If walking on the road isn’t an option due to heaps of snow or hazardous conditions, you can even walk around your yard or a local park. Bring a toy and let them play in the snow, too. Just make sure to keep a sharp eye out for lethargy, violent body shaking, or any other signs of hypothermia and frostbite.
Spend Time Training
If you can’t get outdoors, that’s okay. There are still plenty of ways to get your pet moving. One easy option is to start training with them. Down, sit, come, and stay, even if your pet is an old soul, it never hurts to reinforce the basics.
Plus, who needs to bow to the pressure of the old saying “you can’t teach an old dog new tricks?” With endless weeks of winter ahead, why not try to teach them something new? If you’re looking for ways to get your pet moving, consider teaching them a new trick, like:
- High five.
- Roll over.
- Play dead.
- Spin in a circle.
- Walk on your hind legs.
As a side note, if you’re going to spend time training, it’s wise to avoid overfeeding your pet treats. They’re already moving less in the cold weather, and you don’t want to exacerbate things by helping them gain weight. If you have a dog, for instance, instead of giving them handfuls of doggy treats every day, try using carrots as a healthy, low-calorie treat alternative.
Set Up a Play Area
Along with training, you can set up a dedicated pet play area for your animal to get some of their wiggles out. Try getting a new scratching post for your cat or purchasing an interactive dog toy for your pup. You can even lay down a few mats to let your canine run through an area of your home or play tug of war without scratching up the floor.
If you’re looking for specific activities that encourage your pet to move more, consider:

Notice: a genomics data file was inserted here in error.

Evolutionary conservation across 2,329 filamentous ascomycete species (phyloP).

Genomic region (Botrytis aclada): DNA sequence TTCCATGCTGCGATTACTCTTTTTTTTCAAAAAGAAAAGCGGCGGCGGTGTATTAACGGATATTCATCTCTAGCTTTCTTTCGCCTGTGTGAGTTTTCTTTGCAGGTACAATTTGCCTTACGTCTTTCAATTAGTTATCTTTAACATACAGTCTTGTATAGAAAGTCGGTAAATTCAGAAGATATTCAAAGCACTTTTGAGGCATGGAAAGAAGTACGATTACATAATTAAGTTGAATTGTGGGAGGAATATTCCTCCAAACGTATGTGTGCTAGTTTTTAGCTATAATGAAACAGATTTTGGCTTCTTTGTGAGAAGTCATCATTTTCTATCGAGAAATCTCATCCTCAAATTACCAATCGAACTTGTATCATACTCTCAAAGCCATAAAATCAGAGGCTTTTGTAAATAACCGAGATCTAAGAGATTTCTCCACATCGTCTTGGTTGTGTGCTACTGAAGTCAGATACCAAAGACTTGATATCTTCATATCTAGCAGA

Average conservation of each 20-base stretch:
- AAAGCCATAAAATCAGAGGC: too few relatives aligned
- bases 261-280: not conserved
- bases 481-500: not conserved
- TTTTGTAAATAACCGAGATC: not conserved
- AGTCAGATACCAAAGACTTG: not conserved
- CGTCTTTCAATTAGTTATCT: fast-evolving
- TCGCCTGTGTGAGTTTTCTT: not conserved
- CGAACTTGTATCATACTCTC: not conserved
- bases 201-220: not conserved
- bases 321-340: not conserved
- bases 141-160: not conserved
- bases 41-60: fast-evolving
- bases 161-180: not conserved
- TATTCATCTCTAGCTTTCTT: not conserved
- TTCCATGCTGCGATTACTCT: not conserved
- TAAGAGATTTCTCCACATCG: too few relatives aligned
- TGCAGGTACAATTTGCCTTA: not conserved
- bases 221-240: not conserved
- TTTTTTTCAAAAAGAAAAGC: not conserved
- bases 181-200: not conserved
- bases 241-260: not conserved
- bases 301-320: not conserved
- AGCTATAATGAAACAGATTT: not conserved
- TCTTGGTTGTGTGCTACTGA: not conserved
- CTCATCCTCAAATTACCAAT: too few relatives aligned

- Tug of war.
- Fetch (down a hallway or in a big room).
- Hide and seek (either with a toy …or yourself).
Spend Quality Time Together
While cabin fever is typically associated with a cooped-up feeling and the need to move more, it can also be a state of mental laziness and discontent. One way you can address your animal’s winter-induced doldrums is simply by spending quality time with them.
A quick hello when you get home from work or letting them sit next to you while you watch television is okay, but if you want to help them, you should consider giving your pet some undivided attention.
Give them a massage, snuggle with them, talk to them, or give them attention in whatever other way they like best. It may not be physical exertion, but the specific focus on your pet will still help them vent some of their restlessness.
Look for Extracurricular Activities
Finally, if a vacation, playdates, walks, or bringing your pet to work aren’t an option but you’re still feeling the need to get your pet some activity outside of the house, you may need to simply think outside of the box a little bit. There are still plenty of other extracurricular activities for pets available, especially if you do a little sleuthing in your local area.
For instance, you can join a nearby CanineFreestyle class to get your pet’s heart rate up. You can also sign your animal up for pet therapy. There are many pet therapy animal organizations that help plug you and your animal into a local hospital or another location that needs the loving warmth of a pet to cheer up those who are struggling.
The best part about this option is that it is a win-win for everyone involved. You and your pet find a new sense of purpose and joy that lightens your wintery-sluggishness, all while bringing a smile to the face of those who are genuinely going through hard times.
Curing Your Pet’s Cabin Fever
Staying active during the cold weather can feel like an impossible task, let alone helping your pet to do so. Before you surrender your animal to that seemingly unavoidable lazy lifestyle, though, look for ways to help your pet claw their way out of the sluggishness.
From a brief, brisk stroll in the snow to a playdate, time spent volunteering, or even a full-blown vacation, there are plenty of ways to make sure that both you and your pet don’t fall victim to a classic case of cabin fever.
Noah Yarnol Rue is always looking where his next trip will take him . When he’s not traveling the world, he’s writing articles on the new things he learns. Noah also enjoys a good meme from time to time. You can find Noah on LinkedIn.